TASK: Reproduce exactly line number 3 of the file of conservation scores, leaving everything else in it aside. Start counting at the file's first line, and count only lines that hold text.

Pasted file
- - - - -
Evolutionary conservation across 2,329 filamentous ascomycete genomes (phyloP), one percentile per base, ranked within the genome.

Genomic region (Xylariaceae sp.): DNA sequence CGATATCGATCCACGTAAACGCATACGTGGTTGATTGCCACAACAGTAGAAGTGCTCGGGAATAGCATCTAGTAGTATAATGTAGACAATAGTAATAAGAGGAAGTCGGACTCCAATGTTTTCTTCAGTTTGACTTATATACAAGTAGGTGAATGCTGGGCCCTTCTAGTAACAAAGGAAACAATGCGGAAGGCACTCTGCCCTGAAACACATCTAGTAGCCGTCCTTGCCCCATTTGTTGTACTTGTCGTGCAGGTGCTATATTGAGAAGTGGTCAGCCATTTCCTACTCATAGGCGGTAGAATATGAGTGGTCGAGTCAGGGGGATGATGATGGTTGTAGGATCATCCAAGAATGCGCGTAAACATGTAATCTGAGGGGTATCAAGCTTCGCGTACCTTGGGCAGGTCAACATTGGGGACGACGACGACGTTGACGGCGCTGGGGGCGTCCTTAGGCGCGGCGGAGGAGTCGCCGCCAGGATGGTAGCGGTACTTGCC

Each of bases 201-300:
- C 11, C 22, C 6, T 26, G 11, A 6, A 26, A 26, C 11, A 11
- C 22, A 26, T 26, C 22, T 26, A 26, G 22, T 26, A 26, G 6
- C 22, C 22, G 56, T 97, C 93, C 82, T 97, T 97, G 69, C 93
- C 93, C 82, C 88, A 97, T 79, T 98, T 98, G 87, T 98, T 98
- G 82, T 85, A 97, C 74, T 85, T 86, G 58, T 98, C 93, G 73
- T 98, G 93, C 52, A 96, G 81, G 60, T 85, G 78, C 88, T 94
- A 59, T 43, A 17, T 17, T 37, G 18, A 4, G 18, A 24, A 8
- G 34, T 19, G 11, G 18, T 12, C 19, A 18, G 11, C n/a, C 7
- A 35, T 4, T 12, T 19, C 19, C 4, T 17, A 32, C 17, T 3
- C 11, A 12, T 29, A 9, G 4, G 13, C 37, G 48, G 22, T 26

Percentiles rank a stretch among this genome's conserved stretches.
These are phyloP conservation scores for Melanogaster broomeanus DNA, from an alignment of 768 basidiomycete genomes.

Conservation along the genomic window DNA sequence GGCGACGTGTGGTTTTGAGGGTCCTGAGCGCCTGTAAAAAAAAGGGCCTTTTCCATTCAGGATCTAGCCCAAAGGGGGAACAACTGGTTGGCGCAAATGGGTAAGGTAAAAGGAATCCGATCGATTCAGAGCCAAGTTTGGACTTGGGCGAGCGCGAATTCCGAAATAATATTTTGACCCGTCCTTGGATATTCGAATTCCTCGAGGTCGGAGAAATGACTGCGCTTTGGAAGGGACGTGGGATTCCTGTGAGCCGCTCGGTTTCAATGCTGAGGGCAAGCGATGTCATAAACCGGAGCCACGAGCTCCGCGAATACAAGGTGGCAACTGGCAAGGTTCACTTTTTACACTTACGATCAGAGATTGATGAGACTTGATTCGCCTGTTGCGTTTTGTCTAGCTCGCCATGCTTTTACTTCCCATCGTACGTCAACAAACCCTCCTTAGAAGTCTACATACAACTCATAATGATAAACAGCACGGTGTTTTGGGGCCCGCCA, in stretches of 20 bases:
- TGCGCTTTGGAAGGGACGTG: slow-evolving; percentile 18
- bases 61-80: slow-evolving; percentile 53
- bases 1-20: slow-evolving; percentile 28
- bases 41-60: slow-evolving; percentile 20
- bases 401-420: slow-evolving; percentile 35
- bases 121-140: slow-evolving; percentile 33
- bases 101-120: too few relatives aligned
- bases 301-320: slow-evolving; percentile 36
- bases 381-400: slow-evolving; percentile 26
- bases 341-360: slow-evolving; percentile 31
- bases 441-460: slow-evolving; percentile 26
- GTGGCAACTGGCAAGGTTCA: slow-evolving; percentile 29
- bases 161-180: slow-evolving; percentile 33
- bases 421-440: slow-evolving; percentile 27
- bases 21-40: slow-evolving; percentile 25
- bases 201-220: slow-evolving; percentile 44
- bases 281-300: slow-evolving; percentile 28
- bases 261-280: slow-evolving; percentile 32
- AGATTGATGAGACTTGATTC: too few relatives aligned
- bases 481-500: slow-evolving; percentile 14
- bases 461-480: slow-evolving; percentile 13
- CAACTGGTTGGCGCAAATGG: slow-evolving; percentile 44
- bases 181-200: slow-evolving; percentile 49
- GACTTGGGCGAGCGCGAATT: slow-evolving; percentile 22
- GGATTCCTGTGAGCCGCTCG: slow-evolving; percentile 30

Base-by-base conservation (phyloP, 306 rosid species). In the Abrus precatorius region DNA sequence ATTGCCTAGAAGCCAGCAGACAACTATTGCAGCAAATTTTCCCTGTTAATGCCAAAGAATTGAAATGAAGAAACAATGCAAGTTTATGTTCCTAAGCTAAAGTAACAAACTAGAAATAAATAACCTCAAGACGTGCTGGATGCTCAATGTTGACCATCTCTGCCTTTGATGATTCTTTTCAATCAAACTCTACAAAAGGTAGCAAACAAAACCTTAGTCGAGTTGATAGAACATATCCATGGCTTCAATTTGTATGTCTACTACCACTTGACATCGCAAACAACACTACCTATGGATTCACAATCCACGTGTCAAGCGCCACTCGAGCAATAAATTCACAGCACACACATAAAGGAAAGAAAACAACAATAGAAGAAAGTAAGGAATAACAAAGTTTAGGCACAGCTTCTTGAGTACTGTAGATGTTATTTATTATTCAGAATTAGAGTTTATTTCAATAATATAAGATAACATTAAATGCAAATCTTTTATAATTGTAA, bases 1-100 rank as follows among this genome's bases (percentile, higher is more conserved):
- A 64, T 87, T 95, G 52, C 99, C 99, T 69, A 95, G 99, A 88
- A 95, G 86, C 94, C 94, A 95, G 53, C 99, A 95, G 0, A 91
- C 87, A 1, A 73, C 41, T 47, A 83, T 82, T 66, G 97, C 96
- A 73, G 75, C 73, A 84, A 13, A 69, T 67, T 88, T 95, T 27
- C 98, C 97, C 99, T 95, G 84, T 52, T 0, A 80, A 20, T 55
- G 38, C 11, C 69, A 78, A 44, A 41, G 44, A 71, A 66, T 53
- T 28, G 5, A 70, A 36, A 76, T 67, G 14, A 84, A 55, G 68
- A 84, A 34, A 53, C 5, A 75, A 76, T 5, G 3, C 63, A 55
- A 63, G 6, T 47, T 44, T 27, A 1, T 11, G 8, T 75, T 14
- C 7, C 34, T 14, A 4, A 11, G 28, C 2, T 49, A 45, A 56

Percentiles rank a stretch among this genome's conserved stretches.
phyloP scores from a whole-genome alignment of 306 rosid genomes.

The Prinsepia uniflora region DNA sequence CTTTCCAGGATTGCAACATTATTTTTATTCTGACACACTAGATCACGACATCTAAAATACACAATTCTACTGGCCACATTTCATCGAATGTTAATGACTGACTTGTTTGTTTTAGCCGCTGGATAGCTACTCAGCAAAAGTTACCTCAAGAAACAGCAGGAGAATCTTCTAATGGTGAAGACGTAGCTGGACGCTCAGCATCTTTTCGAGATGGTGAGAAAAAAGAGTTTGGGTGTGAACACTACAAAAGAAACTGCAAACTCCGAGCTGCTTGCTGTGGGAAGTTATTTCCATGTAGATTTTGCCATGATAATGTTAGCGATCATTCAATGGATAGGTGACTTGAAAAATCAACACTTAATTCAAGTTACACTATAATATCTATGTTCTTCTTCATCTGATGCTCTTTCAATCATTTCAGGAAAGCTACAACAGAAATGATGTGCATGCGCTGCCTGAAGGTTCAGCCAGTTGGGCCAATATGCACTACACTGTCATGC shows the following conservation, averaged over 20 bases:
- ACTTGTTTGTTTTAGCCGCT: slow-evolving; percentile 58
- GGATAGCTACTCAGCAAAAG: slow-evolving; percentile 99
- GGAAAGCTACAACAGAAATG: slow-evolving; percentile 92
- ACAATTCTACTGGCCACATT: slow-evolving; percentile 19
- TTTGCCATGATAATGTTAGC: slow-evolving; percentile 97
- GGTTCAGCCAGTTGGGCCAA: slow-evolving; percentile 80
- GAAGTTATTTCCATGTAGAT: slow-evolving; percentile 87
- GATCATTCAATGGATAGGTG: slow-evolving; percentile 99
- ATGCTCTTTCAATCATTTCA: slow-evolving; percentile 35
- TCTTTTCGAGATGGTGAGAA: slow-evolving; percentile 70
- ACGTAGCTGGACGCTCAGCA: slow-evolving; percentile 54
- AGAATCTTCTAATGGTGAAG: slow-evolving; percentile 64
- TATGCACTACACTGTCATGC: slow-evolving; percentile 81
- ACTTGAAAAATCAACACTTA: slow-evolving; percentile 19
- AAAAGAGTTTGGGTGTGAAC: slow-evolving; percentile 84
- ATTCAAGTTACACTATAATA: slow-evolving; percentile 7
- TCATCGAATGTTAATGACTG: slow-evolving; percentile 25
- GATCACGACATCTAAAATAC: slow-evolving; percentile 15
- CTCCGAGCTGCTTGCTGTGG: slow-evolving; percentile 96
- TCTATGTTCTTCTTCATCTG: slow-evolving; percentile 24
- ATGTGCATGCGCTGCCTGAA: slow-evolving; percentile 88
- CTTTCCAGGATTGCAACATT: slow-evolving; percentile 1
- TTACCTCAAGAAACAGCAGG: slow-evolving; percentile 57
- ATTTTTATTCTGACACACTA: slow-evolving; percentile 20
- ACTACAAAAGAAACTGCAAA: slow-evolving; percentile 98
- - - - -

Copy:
Each of bases 201-300: